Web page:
- Albert I of Germany
Albrecht I of Habsburg (July 1255 –
May 1, 1308), sometimes named as Albert I, was King of the Romans, Dukeof Austria, and eldest son of German King Rudolph I of Habsburgand Gertrude of Hohenburg.
n dependents compelled Albert to recognize the sovereignty of his rival, and to confine himself for a time to the government of the Habsburg territories.
He did not abandon his hopes of the throne, however, which were eventually realised. In 1298, he was chosen German king by some of the princes, who were dissatisfied with Adolf. The armies of the rival kings met at the
Battle of Göllheimnear Worms, where Adolf was defeated and slain. Submitting to a new election but securing the support of several influential princes by making extensive promises, he was chosen at Frankfurt on the July 27, 1298, and crowned at Aachenon August 24.
Albert married Elizabeth, daughter of Meinhard II, count of
Goriziaand Tyrol, who was a descendant of the Babenberg "margraves of Austria" who predated the Habsburgs' rule. The baptismal name Leopold, patron saint margrave of Austria, was given to one of their sons. Elisabeth was in fact better connected to mighty German rulers than her husband: a descendant of earlier kings, for example Emperor Henry IV, she was also a niece of dukes of Bavaria, Austria's important neighbors.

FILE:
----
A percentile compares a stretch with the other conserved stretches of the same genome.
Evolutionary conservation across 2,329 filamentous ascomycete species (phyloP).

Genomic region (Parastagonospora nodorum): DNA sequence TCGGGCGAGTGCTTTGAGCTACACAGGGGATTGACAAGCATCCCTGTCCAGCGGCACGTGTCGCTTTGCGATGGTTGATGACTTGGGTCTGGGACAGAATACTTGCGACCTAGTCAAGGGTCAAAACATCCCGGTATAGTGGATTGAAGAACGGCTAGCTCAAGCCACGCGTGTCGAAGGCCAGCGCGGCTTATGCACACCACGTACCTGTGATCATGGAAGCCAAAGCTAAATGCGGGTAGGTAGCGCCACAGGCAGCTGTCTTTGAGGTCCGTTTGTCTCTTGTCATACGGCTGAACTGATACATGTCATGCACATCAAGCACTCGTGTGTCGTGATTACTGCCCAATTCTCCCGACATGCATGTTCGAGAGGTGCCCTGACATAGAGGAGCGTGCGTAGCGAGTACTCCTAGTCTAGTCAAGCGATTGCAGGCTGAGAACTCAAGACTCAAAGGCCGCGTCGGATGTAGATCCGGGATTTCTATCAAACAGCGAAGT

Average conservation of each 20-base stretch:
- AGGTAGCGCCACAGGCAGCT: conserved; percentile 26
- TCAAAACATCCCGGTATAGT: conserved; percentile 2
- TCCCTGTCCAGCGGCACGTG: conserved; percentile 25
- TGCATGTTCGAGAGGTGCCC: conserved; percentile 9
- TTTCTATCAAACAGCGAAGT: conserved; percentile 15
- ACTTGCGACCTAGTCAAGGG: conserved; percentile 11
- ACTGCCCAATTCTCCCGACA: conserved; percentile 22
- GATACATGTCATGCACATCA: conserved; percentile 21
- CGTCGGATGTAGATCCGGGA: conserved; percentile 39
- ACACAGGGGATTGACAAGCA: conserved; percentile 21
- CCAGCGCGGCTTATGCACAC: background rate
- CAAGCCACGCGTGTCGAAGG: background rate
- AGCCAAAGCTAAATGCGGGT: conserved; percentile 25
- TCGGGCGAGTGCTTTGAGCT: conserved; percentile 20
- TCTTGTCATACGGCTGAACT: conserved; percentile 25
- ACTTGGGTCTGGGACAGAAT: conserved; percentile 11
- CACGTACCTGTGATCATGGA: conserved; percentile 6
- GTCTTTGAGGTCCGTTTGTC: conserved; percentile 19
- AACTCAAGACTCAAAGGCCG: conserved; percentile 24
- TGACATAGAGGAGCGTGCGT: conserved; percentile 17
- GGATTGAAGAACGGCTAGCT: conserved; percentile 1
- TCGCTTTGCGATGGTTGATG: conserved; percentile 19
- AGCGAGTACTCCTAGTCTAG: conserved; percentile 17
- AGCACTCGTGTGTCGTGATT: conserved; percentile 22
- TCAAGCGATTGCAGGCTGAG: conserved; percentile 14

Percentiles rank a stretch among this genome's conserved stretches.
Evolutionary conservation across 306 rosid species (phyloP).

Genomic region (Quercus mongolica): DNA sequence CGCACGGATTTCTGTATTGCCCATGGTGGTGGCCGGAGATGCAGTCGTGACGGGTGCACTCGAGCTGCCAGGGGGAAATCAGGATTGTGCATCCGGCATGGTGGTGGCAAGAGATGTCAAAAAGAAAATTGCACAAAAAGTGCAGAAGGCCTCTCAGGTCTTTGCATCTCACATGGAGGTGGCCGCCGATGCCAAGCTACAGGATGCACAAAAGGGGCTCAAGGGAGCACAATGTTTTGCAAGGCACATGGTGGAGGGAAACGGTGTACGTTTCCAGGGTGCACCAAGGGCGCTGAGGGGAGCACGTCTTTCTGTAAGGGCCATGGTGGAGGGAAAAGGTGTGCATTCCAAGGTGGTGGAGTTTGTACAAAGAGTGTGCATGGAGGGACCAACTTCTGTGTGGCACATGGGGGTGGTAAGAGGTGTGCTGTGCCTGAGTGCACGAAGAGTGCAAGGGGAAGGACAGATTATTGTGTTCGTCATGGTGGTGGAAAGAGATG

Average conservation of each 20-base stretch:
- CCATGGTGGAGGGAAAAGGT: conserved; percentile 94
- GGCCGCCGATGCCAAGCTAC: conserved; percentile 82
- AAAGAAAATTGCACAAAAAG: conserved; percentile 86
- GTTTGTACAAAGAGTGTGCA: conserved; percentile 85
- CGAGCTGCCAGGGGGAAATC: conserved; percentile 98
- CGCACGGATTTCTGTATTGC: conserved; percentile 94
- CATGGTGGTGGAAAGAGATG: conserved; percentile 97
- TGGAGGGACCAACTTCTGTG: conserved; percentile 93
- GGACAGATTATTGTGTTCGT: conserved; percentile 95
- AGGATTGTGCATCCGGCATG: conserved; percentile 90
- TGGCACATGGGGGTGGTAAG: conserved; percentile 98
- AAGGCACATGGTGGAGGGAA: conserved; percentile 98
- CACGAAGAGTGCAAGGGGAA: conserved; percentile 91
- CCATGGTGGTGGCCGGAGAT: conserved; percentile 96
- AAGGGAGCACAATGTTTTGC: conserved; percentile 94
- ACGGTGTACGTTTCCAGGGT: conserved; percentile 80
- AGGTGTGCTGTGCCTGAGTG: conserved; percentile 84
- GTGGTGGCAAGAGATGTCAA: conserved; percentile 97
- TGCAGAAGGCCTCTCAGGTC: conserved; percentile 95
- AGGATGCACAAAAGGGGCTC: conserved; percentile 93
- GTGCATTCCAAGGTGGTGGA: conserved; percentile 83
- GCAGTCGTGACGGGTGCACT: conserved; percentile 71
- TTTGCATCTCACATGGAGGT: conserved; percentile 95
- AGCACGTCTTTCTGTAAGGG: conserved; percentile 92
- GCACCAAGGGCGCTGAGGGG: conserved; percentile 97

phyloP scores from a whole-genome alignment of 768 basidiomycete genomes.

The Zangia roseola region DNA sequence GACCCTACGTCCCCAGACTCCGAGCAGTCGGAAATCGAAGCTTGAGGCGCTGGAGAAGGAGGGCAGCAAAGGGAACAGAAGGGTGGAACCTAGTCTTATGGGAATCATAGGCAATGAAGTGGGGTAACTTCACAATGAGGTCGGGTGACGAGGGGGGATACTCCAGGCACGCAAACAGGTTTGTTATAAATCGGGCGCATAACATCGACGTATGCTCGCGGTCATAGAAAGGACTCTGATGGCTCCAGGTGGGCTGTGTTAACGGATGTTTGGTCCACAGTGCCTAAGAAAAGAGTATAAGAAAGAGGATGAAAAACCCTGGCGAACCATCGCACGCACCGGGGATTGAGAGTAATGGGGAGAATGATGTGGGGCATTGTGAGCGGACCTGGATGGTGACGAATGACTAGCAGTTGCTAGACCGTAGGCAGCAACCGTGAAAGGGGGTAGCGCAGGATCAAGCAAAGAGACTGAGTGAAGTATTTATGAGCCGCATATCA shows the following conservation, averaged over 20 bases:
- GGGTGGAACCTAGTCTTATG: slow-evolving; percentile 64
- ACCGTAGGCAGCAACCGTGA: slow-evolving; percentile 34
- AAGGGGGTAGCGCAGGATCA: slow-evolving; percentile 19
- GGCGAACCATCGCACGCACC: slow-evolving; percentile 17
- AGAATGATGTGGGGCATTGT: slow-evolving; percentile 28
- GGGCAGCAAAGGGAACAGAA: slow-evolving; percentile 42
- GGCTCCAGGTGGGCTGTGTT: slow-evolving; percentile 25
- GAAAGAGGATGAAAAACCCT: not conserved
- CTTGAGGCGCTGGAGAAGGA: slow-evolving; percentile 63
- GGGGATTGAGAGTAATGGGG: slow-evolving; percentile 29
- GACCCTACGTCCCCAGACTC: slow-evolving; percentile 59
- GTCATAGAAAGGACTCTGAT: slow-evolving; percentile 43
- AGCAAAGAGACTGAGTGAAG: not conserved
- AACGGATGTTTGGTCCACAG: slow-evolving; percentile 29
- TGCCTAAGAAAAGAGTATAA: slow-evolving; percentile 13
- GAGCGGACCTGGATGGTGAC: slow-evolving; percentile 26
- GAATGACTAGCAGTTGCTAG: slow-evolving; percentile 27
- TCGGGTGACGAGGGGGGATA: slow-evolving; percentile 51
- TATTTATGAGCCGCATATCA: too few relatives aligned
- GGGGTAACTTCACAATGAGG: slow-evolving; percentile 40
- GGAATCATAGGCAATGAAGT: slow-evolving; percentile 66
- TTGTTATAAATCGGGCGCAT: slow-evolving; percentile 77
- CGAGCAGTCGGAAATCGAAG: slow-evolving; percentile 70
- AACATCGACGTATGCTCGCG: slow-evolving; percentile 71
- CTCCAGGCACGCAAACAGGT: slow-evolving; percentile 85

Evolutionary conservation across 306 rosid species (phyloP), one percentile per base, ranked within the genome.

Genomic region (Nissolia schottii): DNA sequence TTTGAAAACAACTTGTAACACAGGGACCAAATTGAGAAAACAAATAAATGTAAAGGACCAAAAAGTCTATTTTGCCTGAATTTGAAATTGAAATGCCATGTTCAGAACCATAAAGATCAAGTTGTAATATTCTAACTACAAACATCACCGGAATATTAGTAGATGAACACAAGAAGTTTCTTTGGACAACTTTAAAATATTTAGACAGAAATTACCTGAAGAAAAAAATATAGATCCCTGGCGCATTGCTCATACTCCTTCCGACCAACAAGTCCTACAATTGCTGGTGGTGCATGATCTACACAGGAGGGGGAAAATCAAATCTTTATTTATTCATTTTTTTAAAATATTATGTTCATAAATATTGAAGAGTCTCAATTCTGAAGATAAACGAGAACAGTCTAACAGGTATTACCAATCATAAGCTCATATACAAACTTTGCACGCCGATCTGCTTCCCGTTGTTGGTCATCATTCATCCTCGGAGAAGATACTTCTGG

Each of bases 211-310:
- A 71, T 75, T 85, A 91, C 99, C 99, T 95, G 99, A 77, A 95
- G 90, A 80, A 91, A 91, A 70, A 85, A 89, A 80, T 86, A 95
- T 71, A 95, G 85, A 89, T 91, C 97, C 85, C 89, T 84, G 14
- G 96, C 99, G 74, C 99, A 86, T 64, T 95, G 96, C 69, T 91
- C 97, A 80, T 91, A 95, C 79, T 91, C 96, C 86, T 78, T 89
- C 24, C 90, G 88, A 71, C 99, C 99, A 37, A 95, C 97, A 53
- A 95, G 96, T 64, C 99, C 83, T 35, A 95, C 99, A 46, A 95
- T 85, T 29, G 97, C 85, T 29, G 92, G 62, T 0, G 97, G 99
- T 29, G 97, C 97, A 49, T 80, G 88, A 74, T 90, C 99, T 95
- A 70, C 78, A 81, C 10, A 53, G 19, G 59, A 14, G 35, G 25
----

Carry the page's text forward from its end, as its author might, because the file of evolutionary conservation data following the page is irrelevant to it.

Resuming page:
Elisabeth bore him seven sons, including Rudolph III of Austria, Frederick I of Austria, Leopold I of Austria, Otto of Austria and
Albert II of Austria, and five daughters. Although a hard, stern man, Albert had a keen sense of justice when his own interests were not involved, and few of the German kings possessed so practical an intelligence. He encouraged the cities, and not content with issuing proclamations against private war, formed alliances with the princes in order to enforce his decrees. The serfs, whose wrongs seldom attracted notice in an age indifferent to the claims of common humanity, found a friend in this severe monarch, and he protected even the despised and persecuted Jews. Stories of his cruelty and oppression in the Swiss cantons did not appear until the 16th century, and are now regarded as legendary.
Albert sought to play an important part in European affairs. He seemed at first inclined to press a quarrel with
Franceover the Burgundian frontier, but the refusal of Pope Boniface VIIIto recognize his election led him to change his policy, and, in 1299, he made a treaty with Philip IV of France, by which his son Rudolph was to marry Blanche, a daughter of the French king. He afterwards became estranged from Philip, but in 1303, Boniface recognized him as German king and future emperor; in return, Albert recognized the authority of the pope alone to bestow the imperial crown, and promised that none of his sons should be elected German king without papal consent.